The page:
A review of Jill Jones’ 2005 collection Broken/Open [Salt Publishing] appeared in yesterday’s Weekend Australian, drawing comment today on the poetry mailing list ‘poneme’, of which Jones is a member. How much do reviews – positive or negative – affect sales? someone asked.
I can’t say, Jones replied. ‘I don’t know if reviews (or indeed prizes) have an effect on sales. I suspect sales of poetry books in Australia are mostly word of mouth or sold at readings, launches etc. Reviews haven’t changed what I write, mainly because they’ve been so various (good, bad, indifferent), but they do shed light on how some people receive the work.
‘Someone said to me once you’re not a real writer until you get some bad reviews, meaning, among other things, if someone’s always getting good reviews you’d have to suspect a bit of cosying-up is going on.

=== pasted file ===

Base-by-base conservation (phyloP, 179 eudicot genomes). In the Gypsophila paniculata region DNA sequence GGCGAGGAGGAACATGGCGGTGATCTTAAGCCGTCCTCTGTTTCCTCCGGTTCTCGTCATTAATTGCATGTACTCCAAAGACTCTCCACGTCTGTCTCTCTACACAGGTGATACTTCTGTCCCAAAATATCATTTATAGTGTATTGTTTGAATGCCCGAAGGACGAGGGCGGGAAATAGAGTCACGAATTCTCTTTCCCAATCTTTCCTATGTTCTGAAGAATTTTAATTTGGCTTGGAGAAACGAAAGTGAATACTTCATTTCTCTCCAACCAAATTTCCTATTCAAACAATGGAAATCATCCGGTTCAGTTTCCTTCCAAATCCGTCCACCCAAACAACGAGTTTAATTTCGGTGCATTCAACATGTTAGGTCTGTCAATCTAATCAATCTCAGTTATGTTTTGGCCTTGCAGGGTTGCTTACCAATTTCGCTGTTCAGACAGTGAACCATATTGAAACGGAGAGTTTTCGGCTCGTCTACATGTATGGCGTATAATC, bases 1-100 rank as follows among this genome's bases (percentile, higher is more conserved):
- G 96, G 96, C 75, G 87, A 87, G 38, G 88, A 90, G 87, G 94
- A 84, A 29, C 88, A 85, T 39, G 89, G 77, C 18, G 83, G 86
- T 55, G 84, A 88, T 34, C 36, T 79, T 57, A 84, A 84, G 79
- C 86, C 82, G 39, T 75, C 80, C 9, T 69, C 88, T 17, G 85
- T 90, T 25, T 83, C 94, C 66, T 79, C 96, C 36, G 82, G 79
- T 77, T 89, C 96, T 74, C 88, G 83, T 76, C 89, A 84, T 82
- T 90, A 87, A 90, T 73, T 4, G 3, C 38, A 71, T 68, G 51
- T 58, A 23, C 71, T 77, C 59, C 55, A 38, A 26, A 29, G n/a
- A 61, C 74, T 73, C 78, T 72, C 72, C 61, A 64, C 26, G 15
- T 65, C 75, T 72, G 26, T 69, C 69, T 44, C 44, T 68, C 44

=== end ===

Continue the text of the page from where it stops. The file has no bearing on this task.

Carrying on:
‘But as for recognition, well, I don’t know if awards really do it. Seriously, I have no idea and I wonder if most people take notice. I’ve won two and been shortlisted for a few others (the latest being the recent Age Poetry Book of the Year one – which I didn’t win, c’est la guerre) but I don’t know that I have any more recognition because of it than if I hadn’t. Most people I know, for instance, didn’t even know about the Age award shortlisting or, alternatively an acquaintance congratulated me this week on winning it. So, literally, I don’t know. Only others can answer really. I don’t think poets can have an objective view of their own reputation.’